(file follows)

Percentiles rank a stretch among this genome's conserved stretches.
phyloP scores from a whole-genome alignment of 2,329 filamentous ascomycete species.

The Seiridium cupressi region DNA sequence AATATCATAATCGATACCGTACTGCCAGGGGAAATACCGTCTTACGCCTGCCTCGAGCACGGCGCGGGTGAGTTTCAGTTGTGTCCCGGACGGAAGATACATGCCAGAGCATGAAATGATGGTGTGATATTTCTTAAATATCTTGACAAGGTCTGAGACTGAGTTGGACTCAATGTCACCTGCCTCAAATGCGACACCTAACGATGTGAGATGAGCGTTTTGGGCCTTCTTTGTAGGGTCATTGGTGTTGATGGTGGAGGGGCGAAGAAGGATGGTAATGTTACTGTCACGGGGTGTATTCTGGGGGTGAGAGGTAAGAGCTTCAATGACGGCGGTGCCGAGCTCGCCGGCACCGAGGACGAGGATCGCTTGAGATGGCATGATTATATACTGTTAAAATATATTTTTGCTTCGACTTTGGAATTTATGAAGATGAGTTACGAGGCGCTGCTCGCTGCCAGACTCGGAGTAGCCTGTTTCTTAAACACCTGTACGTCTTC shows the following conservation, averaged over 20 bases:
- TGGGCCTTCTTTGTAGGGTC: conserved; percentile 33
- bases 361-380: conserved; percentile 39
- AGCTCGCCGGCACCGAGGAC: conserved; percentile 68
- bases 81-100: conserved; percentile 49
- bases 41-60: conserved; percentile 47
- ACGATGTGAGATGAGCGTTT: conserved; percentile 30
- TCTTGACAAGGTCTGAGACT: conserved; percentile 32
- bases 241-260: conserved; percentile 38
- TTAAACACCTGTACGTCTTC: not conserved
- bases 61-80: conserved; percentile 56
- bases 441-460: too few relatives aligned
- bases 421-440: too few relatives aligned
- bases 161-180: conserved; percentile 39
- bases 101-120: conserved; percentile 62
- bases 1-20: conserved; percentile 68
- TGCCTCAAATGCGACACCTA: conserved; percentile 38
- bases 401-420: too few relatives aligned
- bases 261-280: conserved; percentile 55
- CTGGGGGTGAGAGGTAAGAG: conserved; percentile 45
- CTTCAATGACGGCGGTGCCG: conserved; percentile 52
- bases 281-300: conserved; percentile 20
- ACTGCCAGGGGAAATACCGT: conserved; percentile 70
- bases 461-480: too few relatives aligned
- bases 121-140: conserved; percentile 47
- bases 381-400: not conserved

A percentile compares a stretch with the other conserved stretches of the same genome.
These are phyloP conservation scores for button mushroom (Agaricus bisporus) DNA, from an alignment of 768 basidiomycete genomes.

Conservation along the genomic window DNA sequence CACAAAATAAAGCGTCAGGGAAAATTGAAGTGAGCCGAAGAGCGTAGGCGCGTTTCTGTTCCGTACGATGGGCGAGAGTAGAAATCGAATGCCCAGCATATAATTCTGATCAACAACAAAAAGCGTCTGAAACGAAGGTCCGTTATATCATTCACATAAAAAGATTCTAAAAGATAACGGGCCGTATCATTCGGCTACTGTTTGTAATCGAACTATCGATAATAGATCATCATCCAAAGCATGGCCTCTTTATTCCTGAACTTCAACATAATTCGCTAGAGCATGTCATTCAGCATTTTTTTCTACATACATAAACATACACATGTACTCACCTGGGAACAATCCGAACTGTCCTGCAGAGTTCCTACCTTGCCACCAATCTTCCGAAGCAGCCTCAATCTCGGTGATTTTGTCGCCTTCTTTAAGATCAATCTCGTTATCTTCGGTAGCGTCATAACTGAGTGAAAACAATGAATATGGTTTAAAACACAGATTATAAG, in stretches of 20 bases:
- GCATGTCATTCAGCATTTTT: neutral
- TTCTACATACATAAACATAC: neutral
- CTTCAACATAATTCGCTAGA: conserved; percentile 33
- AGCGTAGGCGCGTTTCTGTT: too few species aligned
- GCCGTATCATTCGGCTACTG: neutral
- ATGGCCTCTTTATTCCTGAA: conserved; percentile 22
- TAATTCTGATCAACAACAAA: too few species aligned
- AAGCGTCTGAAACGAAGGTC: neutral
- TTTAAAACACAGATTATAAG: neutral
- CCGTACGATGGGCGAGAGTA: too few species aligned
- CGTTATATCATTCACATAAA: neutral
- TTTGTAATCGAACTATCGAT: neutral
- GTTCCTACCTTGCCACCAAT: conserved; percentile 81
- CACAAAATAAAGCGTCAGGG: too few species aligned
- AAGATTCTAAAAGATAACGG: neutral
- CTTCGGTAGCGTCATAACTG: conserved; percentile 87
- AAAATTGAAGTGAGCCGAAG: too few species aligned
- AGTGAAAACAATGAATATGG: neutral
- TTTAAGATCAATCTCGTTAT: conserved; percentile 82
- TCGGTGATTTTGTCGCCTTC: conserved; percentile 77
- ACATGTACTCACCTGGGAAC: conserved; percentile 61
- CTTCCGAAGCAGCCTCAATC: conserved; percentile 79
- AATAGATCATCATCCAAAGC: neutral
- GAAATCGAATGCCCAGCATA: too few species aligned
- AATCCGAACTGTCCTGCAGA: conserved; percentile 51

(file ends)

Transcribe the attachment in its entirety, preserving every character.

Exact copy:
Percentiles rank a stretch among this genome's conserved stretches.
phyloP scores from a whole-genome alignment of 2,329 filamentous ascomycete species.

The Seiridium cupressi region DNA sequence AATATCATAATCGATACCGTACTGCCAGGGGAAATACCGTCTTACGCCTGCCTCGAGCACGGCGCGGGTGAGTTTCAGTTGTGTCCCGGACGGAAGATACATGCCAGAGCATGAAATGATGGTGTGATATTTCTTAAATATCTTGACAAGGTCTGAGACTGAGTTGGACTCAATGTCACCTGCCTCAAATGCGACACCTAACGATGTGAGATGAGCGTTTTGGGCCTTCTTTGTAGGGTCATTGGTGTTGATGGTGGAGGGGCGAAGAAGGATGGTAATGTTACTGTCACGGGGTGTATTCTGGGGGTGAGAGGTAAGAGCTTCAATGACGGCGGTGCCGAGCTCGCCGGCACCGAGGACGAGGATCGCTTGAGATGGCATGATTATATACTGTTAAAATATATTTTTGCTTCGACTTTGGAATTTATGAAGATGAGTTACGAGGCGCTGCTCGCTGCCAGACTCGGAGTAGCCTGTTTCTTAAACACCTGTACGTCTTC shows the following conservation, averaged over 20 bases:
- TGGGCCTTCTTTGTAGGGTC: conserved; percentile 33
- bases 361-380: conserved; percentile 39
- AGCTCGCCGGCACCGAGGAC: conserved; percentile 68
- bases 81-100: conserved; percentile 49
- bases 41-60: conserved; percentile 47
- ACGATGTGAGATGAGCGTTT: conserved; percentile 30
- TCTTGACAAGGTCTGAGACT: conserved; percentile 32
- bases 241-260: conserved; percentile 38
- TTAAACACCTGTACGTCTTC: not conserved
- bases 61-80: conserved; percentile 56
- bases 441-460: too few relatives aligned
- bases 421-440: too few relatives aligned
- bases 161-180: conserved; percentile 39
- bases 101-120: conserved; percentile 62
- bases 1-20: conserved; percentile 68
- TGCCTCAAATGCGACACCTA: conserved; percentile 38
- bases 401-420: too few relatives aligned
- bases 261-280: conserved; percentile 55
- CTGGGGGTGAGAGGTAAGAG: conserved; percentile 45
- CTTCAATGACGGCGGTGCCG: conserved; percentile 52
- bases 281-300: conserved; percentile 20
- ACTGCCAGGGGAAATACCGT: conserved; percentile 70
- bases 461-480: too few relatives aligned
- bases 121-140: conserved; percentile 47
- bases 381-400: not conserved

A percentile compares a stretch with the other conserved stretches of the same genome.
These are phyloP conservation scores for button mushroom (Agaricus bisporus) DNA, from an alignment of 768 basidiomycete genomes.

Conservation along the genomic window DNA sequence CACAAAATAAAGCGTCAGGGAAAATTGAAGTGAGCCGAAGAGCGTAGGCGCGTTTCTGTTCCGTACGATGGGCGAGAGTAGAAATCGAATGCCCAGCATATAATTCTGATCAACAACAAAAAGCGTCTGAAACGAAGGTCCGTTATATCATTCACATAAAAAGATTCTAAAAGATAACGGGCCGTATCATTCGGCTACTGTTTGTAATCGAACTATCGATAATAGATCATCATCCAAAGCATGGCCTCTTTATTCCTGAACTTCAACATAATTCGCTAGAGCATGTCATTCAGCATTTTTTTCTACATACATAAACATACACATGTACTCACCTGGGAACAATCCGAACTGTCCTGCAGAGTTCCTACCTTGCCACCAATCTTCCGAAGCAGCCTCAATCTCGGTGATTTTGTCGCCTTCTTTAAGATCAATCTCGTTATCTTCGGTAGCGTCATAACTGAGTGAAAACAATGAATATGGTTTAAAACACAGATTATAAG, in stretches of 20 bases:
- GCATGTCATTCAGCATTTTT: neutral
- TTCTACATACATAAACATAC: neutral
- CTTCAACATAATTCGCTAGA: conserved; percentile 33
- AGCGTAGGCGCGTTTCTGTT: too few species aligned
- GCCGTATCATTCGGCTACTG: neutral
- ATGGCCTCTTTATTCCTGAA: conserved; percentile 22
- TAATTCTGATCAACAACAAA: too few species aligned
- AAGCGTCTGAAACGAAGGTC: neutral
- TTTAAAACACAGATTATAAG: neutral
- CCGTACGATGGGCGAGAGTA: too few species aligned
- CGTTATATCATTCACATAAA: neutral
- TTTGTAATCGAACTATCGAT: neutral
- GTTCCTACCTTGCCACCAAT: conserved; percentile 81
- CACAAAATAAAGCGTCAGGG: too few species aligned
- AAGATTCTAAAAGATAACGG: neutral
- CTTCGGTAGCGTCATAACTG: conserved; percentile 87
- AAAATTGAAGTGAGCCGAAG: too few species aligned
- AGTGAAAACAATGAATATGG: neutral
- TTTAAGATCAATCTCGTTAT: conserved; percentile 82
- TCGGTGATTTTGTCGCCTTC: conserved; percentile 77
- ACATGTACTCACCTGGGAAC: conserved; percentile 61
- CTTCCGAAGCAGCCTCAATC: conserved; percentile 79
- AATAGATCATCATCCAAAGC: neutral
- GAAATCGAATGCCCAGCATA: too few species aligned
- AATCCGAACTGTCCTGCAGA: conserved; percentile 51